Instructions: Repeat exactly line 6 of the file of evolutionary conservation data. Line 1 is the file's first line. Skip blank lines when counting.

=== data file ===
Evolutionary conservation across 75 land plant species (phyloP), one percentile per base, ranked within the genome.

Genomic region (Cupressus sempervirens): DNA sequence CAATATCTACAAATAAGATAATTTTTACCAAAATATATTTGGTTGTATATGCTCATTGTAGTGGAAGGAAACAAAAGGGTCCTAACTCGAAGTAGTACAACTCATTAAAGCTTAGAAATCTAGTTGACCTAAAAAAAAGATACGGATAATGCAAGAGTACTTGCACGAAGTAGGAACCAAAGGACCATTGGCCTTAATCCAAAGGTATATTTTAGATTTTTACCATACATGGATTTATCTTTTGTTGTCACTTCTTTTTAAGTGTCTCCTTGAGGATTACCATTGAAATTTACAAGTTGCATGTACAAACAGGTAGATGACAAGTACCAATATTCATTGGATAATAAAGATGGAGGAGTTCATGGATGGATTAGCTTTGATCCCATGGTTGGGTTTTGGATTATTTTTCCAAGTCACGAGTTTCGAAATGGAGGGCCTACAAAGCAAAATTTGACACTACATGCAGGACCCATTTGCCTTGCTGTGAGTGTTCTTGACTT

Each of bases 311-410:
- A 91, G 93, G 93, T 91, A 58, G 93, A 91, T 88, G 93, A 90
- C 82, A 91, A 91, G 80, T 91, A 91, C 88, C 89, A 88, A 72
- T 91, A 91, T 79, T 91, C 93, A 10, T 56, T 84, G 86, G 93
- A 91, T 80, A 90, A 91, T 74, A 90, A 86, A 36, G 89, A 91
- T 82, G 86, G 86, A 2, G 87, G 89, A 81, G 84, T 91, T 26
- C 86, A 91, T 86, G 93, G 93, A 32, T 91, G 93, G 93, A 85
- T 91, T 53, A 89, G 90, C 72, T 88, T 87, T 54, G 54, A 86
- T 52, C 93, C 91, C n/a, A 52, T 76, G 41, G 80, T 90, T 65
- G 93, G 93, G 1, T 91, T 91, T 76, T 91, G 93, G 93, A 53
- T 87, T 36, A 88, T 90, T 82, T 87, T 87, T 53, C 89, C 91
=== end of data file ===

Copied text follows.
- T 91, A 91, T 79, T 91, C 93, A 10, T 56, T 84, G 86, G 93